College: Eugene Lang College Lib Arts (LC)

Department: Journalism & Design (LLSJ)

Campus: New York City (GV)

Course Format: Seminar (R)

Max Enrollment: 18

Enrollment Status: Waitlist*

*Enrollment status information is updated every five minutes. The status of this course may have changed since the last update. Open seats may have restrictions that will prevent some students from registering. Updated: 11:51pm 4/23/2019

Meeting Info:

Days: Tuesday, Thursday

Times: 2:00pm - 3:40pm

Building: TBD

Room: TBD

Date Range: 8/27/2019 - 12/12/2019

Ethics & History of Journalism

Spring 2019

Taught By: Susan Stellin

Section: AX

CRN: 2973

Credits: 4

[subject] This course situates contemporary U.S. journalism in its historical context and grounds students in the fundamental ethical principles of the discipline. Students will examine the role that journalism plays as a check on power in a democratic system, looking at times when the profession has succeeded or failed in that goal. Readings and discussions will focus on critical episodes in media history, from the Zenger trial and the rise of professional news-gathering to the Pentagon Papers and current challenges to a free press. Students will also examine the impact of disruptive technologies like radio, television and the Internet, and will be introduced to some of the profession’s greatest American practitioners, including Edward R. Murrow, Woodward and Bernstein, Ida B. Wells, and Ida Tarbell. Case studies involving ethical dilemmas in journalism will be presented for class discussion and debate, such as concepts like objectivity and independence and addressing biases based on factors like gender, religion, political party, or race. Freshmen are encouraged to email the professor before registering to make sure this course fits their workload and schedule.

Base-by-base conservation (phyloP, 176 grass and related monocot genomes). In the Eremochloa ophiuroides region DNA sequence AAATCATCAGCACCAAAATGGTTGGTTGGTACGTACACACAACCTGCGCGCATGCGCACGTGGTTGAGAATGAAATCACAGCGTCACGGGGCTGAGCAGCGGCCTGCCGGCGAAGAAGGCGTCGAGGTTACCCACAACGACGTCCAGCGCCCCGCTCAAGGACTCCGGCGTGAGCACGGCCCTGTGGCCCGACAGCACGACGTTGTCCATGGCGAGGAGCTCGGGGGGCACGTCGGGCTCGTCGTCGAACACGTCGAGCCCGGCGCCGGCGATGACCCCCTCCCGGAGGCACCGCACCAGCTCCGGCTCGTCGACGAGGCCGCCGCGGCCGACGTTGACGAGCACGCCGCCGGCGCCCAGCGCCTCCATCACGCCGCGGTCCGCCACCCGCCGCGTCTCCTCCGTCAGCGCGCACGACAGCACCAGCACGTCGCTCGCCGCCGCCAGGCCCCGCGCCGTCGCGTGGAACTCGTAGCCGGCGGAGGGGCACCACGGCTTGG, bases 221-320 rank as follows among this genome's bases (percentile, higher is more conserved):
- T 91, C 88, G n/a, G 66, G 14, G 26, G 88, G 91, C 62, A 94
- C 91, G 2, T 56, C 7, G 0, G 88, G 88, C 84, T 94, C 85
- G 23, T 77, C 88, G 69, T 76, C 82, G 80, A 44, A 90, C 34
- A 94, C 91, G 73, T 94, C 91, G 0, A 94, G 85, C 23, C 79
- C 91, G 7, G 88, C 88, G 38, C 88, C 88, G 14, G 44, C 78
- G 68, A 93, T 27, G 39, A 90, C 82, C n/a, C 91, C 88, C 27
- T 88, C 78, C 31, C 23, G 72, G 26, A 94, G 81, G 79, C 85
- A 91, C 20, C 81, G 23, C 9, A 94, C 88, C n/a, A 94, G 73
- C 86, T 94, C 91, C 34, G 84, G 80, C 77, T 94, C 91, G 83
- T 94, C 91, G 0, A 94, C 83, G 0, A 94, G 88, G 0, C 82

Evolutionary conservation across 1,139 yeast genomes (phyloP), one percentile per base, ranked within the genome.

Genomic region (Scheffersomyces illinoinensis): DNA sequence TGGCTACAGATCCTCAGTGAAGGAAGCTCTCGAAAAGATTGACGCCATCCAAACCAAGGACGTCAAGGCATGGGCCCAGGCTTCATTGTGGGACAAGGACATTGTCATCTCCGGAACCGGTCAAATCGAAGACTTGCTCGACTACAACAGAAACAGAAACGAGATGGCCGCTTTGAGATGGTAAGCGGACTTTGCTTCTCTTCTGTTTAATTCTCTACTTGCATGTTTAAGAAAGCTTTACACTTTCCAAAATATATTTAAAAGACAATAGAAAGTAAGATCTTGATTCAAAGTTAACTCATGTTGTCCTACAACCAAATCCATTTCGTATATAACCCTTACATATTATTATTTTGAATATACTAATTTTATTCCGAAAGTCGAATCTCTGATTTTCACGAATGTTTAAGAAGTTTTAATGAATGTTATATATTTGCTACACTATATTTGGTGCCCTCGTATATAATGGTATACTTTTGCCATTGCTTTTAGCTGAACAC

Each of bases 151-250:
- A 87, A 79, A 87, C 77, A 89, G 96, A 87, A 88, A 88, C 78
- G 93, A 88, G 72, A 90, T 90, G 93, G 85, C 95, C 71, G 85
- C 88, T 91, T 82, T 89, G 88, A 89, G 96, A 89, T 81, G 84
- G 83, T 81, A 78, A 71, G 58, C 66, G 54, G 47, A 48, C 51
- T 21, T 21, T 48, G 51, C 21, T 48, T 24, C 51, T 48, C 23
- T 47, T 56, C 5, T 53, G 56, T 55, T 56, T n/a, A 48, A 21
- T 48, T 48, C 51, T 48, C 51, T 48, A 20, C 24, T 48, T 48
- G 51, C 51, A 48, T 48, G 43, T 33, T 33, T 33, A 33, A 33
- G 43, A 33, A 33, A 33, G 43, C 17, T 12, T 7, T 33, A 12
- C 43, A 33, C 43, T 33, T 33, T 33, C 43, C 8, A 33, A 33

College: Eugene Lang College Lib Arts (LC)

Department: Journalism & Design (LLSJ)

Campus: New York City (GV)

Course Format: Seminar (R)

Max Enrollment: 18

Enrollment Status: Open*

*Enrollment status information is updated every five minutes. The status of this course may have changed since the last update. Open seats may have restrictions that will prevent some students from registering. Updated: 11:50pm 4/23/2019

Meeting Info:

Days: Monday

Times: 3:50pm - 6:30pm

Building: Eugene Lang 65 W11th

Room: 465

Date Range: 1/28/2019 - 5/13/2019

Ethics & History of Journalism

Spring 2019

Taught By: Terrence Golway

Section: BX

CRN: 3424

Credits: 4

[subject]This course situates contemporary U.S. journalism in its historical context and grounds students in the fundamental ethical principles of the discipline. Students will examine the role that journalism plays as a check on power in a democratic system, looking at times when the profession has succeeded or failed in that goal. Readings and discussions will focus on critical episodes in media history, from the Zenger trial and the rise of professional news-gathering to the Pentagon Papers and current challenges to a free press. Students will also examine the impact of disruptive technologies like radio, television and the Internet, and will be introduced to some of the profession’s greatest American practitioners, including Edward R. Murrow, Woodward and Bernstein, Ida B. Wells, and Ida Tarbell. Case studies involving ethical dilemmas in journalism will be presented for class discussion and debate, such as concepts like objectivity and independence and addressing biases based on factors like gender, religion, political party, or race.

College: Eugene Lang College Lib Arts (LC)

Department: Journalism & Design (LLSJ)

Campus: New York City (GV)

Course Format: Seminar (R)

Max Enrollment: 18

Enrollment Status: Closed*

*Enrollment status information is updated every five minutes. The status of this course may have changed since the last update. Open seats may have restrictions that will prevent some students from registering. Updated: 11:50pm 4/23/2019

Meeting Info:

Days: Wednesday

Times: 9:00am - 11:40am

Building: Academic Entrance 63 Fifth Ave

Room: 622

Date Range: 1/23/2019 - 5/8/2019